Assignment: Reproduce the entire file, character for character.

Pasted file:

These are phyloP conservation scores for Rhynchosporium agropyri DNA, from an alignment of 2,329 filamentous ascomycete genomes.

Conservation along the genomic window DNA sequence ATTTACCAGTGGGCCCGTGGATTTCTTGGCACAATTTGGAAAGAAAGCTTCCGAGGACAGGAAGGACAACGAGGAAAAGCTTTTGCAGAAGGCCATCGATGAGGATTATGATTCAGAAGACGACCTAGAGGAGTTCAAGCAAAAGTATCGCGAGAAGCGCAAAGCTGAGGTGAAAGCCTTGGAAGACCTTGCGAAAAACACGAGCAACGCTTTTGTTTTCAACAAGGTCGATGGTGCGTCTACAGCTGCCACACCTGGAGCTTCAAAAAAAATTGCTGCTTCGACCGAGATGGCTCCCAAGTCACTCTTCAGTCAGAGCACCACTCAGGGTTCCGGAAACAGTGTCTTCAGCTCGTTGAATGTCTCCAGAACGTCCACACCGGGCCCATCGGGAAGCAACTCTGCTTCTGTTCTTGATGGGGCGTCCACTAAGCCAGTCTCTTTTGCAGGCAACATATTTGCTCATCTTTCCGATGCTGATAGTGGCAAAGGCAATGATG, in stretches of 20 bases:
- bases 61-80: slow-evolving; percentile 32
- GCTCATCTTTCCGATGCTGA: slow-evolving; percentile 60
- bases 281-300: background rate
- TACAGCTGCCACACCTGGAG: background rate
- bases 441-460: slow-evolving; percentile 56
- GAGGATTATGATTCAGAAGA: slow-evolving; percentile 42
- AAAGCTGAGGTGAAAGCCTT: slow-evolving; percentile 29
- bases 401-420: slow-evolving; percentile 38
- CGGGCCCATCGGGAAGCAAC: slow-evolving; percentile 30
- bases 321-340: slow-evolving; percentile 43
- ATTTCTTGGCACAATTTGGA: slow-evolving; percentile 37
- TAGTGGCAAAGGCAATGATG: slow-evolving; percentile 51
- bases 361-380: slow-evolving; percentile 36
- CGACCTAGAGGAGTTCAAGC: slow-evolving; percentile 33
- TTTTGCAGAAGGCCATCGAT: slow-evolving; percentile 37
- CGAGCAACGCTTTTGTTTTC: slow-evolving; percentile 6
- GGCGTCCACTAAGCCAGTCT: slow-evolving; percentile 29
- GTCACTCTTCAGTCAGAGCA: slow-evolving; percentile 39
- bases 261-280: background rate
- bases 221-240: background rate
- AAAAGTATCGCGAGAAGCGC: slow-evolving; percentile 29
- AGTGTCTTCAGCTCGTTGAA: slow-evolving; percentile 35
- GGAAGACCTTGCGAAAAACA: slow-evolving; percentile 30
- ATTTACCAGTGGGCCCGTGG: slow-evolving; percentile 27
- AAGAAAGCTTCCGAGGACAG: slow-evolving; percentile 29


These are phyloP conservation scores for Rhynchosporium agropyri DNA, from an alignment of 2,329 filamentous ascomycete genomes.

Conservation along the genomic window DNA sequence ATTTACCAGTGGGCCCGTGGATTTCTTGGCACAATTTGGAAAGAAAGCTTCCGAGGACAGGAAGGACAACGAGGAAAAGCTTTTGCAGAAGGCCATCGATGAGGATTATGATTCAGAAGACGACCTAGAGGAGTTCAAGCAAAAGTATCGCGAGAAGCGCAAAGCTGAGGTGAAAGCCTTGGAAGACCTTGCGAAAAACACGAGCAACGCTTTTGTTTTCAACAAGGTCGATGGTGCGTCTACAGCTGCCACACCTGGAGCTTCAAAAAAAATTGCTGCTTCGACCGAGATGGCTCCCAAGTCACTCTTCAGTCAGAGCACCACTCAGGGTTCCGGAAACAGTGTCTTCAGCTCGTTGAATGTCTCCAGAACGTCCACACCGGGCCCATCGGGAAGCAACTCTGCTTCTGTTCTTGATGGGGCGTCCACTAAGCCAGTCTCTTTTGCAGGCAACATATTTGCTCATCTTTCCGATGCTGATAGTGGCAAAGGCAATGATG, in stretches of 20 bases:
- bases 61-80: slow-evolving; percentile 32
- GCTCATCTTTCCGATGCTGA: slow-evolving; percentile 60
- bases 281-300: background rate
- TACAGCTGCCACACCTGGAG: background rate
- bases 441-460: slow-evolving; percentile 56
- GAGGATTATGATTCAGAAGA: slow-evolving; percentile 42
- AAAGCTGAGGTGAAAGCCTT: slow-evolving; percentile 29
- bases 401-420: slow-evolving; percentile 38
- CGGGCCCATCGGGAAGCAAC: slow-evolving; percentile 30
- bases 321-340: slow-evolving; percentile 43
- ATTTCTTGGCACAATTTGGA: slow-evolving; percentile 37
- TAGTGGCAAAGGCAATGATG: slow-evolving; percentile 51
- bases 361-380: slow-evolving; percentile 36
- CGACCTAGAGGAGTTCAAGC: slow-evolving; percentile 33
- TTTTGCAGAAGGCCATCGAT: slow-evolving; percentile 37
- CGAGCAACGCTTTTGTTTTC: slow-evolving; percentile 6
- GGCGTCCACTAAGCCAGTCT: slow-evolving; percentile 29
- GTCACTCTTCAGTCAGAGCA: slow-evolving; percentile 39
- bases 261-280: background rate
- bases 221-240: background rate
- AAAAGTATCGCGAGAAGCGC: slow-evolving; percentile 29
- AGTGTCTTCAGCTCGTTGAA: slow-evolving; percentile 35
- GGAAGACCTTGCGAAAAACA: slow-evolving; percentile 30
- ATTTACCAGTGGGCCCGTGG: slow-evolving; percentile 27
- AAGAAAGCTTCCGAGGACAG: slow-evolving; percentile 29